Watch: Impact of Federal Actions on Vermont Panel from Legislative Day 2017

On Vermont Nonprofit Legislative Day 2017, several Vermont leaders gathered to discuss the impact of federal policies and proposed budget cuts on Vermont.

John Killacky (Flynn Center for the Performing Arts) spoke about the impact of cuts on Vermont’s the state’s arts, culture, museum community. He addressed the erosion of services, impact on employment and affect on the local economies.  Read John Killacky’s comments on cuts to arts and culture organizations

Martha Maksym, the new Deputy Secretary of the Vermont Agency of Human Services is watching federal actions very closely. “Overall there is not a lot of wiggle room.” For example, when LIHEAP is threatened, that is $19 million that will be difficult to find. We will know more in May. “The numbers are alarming. My optimist side says that we are nimble and innovative. But the loss of this level of funding is a game changer.”

Amila Merdzanovic (Executive Director, Vermont Refugee Resettlement Program) explained the background on the program and the 35 year history
of welcoming refugees to the state. VRRP is deeply interconnected with social support, employment and education programs across the Vermont. The program “very much” depends on federal dollars and are already seeing the impact of presidential proclamations on the services they provide and the people they provide.This year, the number of refugees will be reduced by 50%, which will have an impact on housing rentals and filling jobs–not to mention the diversity of our state.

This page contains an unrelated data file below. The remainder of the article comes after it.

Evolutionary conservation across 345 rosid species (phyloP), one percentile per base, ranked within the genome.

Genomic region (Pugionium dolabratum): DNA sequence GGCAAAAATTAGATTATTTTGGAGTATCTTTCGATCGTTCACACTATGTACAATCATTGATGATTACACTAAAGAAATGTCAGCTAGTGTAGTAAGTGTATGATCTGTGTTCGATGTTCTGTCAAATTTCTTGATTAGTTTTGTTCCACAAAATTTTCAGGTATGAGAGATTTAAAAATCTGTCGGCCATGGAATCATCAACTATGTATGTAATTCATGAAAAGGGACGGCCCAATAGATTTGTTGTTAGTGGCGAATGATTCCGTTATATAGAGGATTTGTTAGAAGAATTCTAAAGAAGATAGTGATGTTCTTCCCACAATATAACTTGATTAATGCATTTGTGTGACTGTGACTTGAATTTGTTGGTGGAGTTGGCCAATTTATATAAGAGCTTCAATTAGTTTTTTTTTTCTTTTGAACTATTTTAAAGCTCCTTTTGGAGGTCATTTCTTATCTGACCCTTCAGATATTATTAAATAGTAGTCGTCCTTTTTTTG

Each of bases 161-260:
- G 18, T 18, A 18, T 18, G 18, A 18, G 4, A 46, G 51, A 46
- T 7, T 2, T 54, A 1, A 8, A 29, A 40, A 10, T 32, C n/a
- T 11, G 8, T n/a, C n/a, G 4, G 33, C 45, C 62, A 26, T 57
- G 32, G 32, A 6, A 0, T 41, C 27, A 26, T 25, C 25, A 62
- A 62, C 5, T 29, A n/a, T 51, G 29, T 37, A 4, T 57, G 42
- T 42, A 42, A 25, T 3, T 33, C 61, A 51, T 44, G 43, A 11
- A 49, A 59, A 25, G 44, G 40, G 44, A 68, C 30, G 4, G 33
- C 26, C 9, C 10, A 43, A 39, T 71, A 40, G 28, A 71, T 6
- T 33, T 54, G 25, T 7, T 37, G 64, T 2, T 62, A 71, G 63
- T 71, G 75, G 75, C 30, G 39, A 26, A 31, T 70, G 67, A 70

Kate Ash (Field Representative for Senator Patrick Leahy) explained that Washington, in the short term, there is likely to be another omnibus budget continuance in May. So far, the federal budget uncertainty has already restricted access to grant monies. Because Congress–not the President–writes the budget, there is hope that bi-partisan action could preserve the programs close to Vermonter’s hearts. That said, Kate reminded the room that their voices needed to be heard. Senator Leahy and the entire Congressional delegation needs to hear from Vermonters and nonprofit leaders about what they are accomplishing and what programs they want to preserve.

 

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